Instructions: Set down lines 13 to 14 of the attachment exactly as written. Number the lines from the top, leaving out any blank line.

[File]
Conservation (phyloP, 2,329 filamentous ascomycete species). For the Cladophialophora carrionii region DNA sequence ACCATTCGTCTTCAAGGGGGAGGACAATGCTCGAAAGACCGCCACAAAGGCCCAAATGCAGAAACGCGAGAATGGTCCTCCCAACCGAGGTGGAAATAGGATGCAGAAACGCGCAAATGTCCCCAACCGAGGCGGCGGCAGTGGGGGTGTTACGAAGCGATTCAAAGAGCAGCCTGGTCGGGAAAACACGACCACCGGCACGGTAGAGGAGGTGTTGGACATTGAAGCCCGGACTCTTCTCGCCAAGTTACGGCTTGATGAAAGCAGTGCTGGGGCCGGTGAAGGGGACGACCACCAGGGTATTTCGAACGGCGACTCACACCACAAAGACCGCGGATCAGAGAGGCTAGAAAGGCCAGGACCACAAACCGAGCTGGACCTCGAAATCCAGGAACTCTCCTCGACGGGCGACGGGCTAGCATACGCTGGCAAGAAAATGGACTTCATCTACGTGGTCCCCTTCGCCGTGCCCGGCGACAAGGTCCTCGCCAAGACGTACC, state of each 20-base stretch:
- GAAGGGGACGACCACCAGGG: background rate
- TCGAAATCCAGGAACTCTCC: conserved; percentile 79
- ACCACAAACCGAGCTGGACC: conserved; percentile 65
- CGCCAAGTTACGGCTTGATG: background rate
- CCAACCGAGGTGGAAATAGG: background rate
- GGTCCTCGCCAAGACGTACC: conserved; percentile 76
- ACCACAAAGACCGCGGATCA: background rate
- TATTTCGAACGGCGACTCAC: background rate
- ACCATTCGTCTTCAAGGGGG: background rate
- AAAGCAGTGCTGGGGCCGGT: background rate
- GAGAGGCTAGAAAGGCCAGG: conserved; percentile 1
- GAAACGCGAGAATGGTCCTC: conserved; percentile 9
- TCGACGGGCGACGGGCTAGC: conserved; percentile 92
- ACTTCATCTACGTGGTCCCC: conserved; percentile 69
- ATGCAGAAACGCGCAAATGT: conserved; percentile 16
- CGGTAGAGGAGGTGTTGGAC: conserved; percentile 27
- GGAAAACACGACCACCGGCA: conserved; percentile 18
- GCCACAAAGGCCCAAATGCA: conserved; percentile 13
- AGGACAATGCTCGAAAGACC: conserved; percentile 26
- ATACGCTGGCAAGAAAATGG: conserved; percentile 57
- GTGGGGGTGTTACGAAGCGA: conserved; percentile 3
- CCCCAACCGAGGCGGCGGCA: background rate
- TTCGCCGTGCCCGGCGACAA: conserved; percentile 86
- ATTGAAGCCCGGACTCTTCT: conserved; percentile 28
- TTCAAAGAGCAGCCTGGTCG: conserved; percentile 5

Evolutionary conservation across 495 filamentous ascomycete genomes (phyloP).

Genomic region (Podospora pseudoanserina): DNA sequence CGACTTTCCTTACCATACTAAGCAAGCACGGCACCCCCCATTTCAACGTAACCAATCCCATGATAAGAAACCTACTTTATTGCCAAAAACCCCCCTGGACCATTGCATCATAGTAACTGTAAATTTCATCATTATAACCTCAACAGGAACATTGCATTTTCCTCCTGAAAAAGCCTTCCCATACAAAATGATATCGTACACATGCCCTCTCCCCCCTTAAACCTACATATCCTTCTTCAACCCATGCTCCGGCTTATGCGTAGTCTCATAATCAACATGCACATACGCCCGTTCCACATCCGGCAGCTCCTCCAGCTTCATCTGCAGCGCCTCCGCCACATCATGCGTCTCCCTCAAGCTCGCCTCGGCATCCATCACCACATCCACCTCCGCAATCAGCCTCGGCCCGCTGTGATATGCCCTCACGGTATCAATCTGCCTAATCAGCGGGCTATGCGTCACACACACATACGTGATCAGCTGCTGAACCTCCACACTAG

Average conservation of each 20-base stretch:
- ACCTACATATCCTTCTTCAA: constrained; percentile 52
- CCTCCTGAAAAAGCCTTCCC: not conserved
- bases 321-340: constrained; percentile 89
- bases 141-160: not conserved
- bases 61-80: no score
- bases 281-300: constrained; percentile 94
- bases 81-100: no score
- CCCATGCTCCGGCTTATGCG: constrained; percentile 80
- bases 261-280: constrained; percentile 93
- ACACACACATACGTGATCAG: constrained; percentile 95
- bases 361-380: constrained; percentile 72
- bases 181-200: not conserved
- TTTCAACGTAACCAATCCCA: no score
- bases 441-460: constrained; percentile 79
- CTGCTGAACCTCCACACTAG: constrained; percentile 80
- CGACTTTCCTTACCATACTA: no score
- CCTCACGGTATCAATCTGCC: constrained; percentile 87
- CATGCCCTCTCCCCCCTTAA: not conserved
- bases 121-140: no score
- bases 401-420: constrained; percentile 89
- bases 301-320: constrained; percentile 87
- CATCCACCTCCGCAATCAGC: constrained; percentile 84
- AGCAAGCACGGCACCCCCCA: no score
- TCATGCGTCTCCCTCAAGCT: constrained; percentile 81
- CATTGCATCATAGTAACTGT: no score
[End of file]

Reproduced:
- GAAACGCGAGAATGGTCCTC: conserved; percentile 9
- TCGACGGGCGACGGGCTAGC: conserved; percentile 92